Plant balconies. This might be one of my favorite things. The city is VERY developed which means barely any green space. People must have a thing for potted plants, though, because there are some magnificent balcony gardens. They are the coolest. Maybe I’m especially impressed because every potted plant I’ve ever had has died (sorry, aloe plants 1 and 2 and inevitably 3 when I get back to the plant-owning life), but I have a feeling they’re objectively cool too.

  7. Army. The army is everywhere. Carrying big, scary looking guns. I’m sure that you have nothing to worry about if you’re not doing anything wrong, but I have this problem where I literally convince myself that I must be doing something wrong and then proceed to act suspicious because I think, “Okay, don’t act suspicious.” I’m only guilty of being incredibly awkward, I promise.
  8. This is the best. Doesn’t it look like someone just picked that house up off of the ground and plopped it on top of a store?

    Internet. The internet is slow. Very slow. And very expensive. For all of Armenia’s struggles, the internet access/speed/pricing here is impressively good. The internet in Beirut is 10 steps below Armenia and like 3 steps above Ghana. It exists, but only just. Patience is key.

  9. Power outages. Every day in Beirut, the power goes out for three hours between 6AM and 6PM. The time of the outage rotates from day to day. Say it’s from 3PM-6PM today. Tomorrow it will be from 12PM-3PM, then 9AM-12PM, then 6AM-9AM, then repeat. A lot of people either have generators or pay for generator service to their houses to fill in those gaps. I guess at least you know when your power is going to be out, but still. Annoying. It’s amazing how common power cuts are in so many countries, and meanwhile, it probably seems insane to someone who hasn’t had to think about it before. Even though I am pretty used to it by now, I STILL think scheduled cuts are wacky. I bet they could fix it but just don’t feel like it.
  10. Power lines. Speaking of electricity, there are power lines EVERYWHERE. And they’re hideous. And I’m guessing that half of them are probably inactive, but no one will ever know. There are the official power company lines, plus the shady generator lines, plus whatever cables everyone had sitting around the house because they thought it would look nice if there were a few more strung about. They’re like yearlong holiday lights but without the lights aka the whole point.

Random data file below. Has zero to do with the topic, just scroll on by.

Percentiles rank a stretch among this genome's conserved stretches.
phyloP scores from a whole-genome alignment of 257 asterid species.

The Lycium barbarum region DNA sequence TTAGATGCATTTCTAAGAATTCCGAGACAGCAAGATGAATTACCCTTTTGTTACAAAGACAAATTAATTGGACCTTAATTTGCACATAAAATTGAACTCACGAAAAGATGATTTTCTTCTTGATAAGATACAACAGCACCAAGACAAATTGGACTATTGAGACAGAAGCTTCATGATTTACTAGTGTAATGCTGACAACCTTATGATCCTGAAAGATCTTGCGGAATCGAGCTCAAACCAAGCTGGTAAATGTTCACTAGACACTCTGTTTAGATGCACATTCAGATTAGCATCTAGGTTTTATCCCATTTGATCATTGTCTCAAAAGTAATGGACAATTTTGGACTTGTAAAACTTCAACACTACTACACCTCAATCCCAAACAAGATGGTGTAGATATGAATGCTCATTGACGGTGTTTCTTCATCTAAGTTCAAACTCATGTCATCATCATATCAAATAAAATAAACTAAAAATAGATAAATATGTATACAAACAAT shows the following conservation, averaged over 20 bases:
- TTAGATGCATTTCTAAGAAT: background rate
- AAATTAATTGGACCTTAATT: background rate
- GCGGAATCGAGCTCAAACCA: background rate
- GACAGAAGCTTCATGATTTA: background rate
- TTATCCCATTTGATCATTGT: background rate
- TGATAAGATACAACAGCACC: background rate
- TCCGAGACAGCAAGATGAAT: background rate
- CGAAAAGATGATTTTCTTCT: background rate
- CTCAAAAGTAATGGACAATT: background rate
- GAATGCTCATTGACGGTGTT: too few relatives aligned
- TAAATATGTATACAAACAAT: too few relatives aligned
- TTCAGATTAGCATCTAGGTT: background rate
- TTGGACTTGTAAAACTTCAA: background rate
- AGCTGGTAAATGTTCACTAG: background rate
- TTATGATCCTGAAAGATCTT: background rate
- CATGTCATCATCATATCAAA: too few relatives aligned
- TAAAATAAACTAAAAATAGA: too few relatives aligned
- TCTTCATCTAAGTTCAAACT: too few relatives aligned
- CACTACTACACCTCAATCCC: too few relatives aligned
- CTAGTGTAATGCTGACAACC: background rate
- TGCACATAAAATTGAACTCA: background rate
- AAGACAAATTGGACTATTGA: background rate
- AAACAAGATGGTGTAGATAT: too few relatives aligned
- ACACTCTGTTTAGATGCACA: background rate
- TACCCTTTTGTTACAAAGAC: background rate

My compliments to the designer!

    Gotta love those festive power lines.

  11. Public transportation. Also not good. I asked if there was a place to look up bus routes, and Badveli laughed at me. Even Armenia has a place to look up routes, and they’re usually quite accurate. Beirut doesn’t have as many routes, they’re not as regular, and they’re not as easy to figure out.
  12. Handshakes. Picture this. I, a woman, meet a man for the first time. He introduces himself, looks at me like I exist, and offers his hand. We shake. He initiates polite conversation. *GASP* What a concept. In Armenia, it usually goes more like: I, a woman, meet a man for the first time. He kind glances at me and looks for a man to talk to instead. I stick out my hand. He looks at it like I’m holding out a rattlesnake. He decides that my hand won’t go away unless he shakes it. We shake. He looks for a man to talk to instead. It took my being treated like a full human again to realize that I have gotten used to being semi-ignored. Every time I met someone (especially a man) who actually acknowledged my existence, I was thrown off. Good job, Lebanon. Thank you for reminding me how these things are supposed to work.

There you have it, a few initial impressions/observations of Beirut. As with anywhere else, there’s some good, some less good, some weird, and some funny. That’s what keeps life interesting! Okay, I’ve talked your ear off enough for now. Don’t worry, there’s plenty more to come. Get ready to do some exploring!

Yerevan Church Adventure

New church, Kathoghike Chapel

A couple weekends ago, my determination to not waste the time I have left in Armenia led me to a mini church tour around Yerevan. By the time I motivated myself to go outside into the cold weather, it was already the afternoon. That limited my options a bit, but there were a couple churches on my list of places to visit that are right in the Yerevan city center. I’ve walked past one of them probably twenty times and have always thought, “I’ll have to come back to look at this, but I just don’t have the time right now.” The other was a bit hidden, but I’ve been within a block or two of it more times than I can count. I guess this goes back to the whole “walking around with your eyes open” thing.

Carvings on the outside of the chapel

My first stop was the Holy Mother of God Kathoghike Church. It’s the oldest church in Yerevan, and it has an interesting history. According to inscriptions on the walls of the church, it was built as early as 1229. There was a large earthquake in 1679 that destroyed the other churches in the city, but somehow, this little chapel survived. A new church was built on the site in the 1690s where it sat until Soviet years.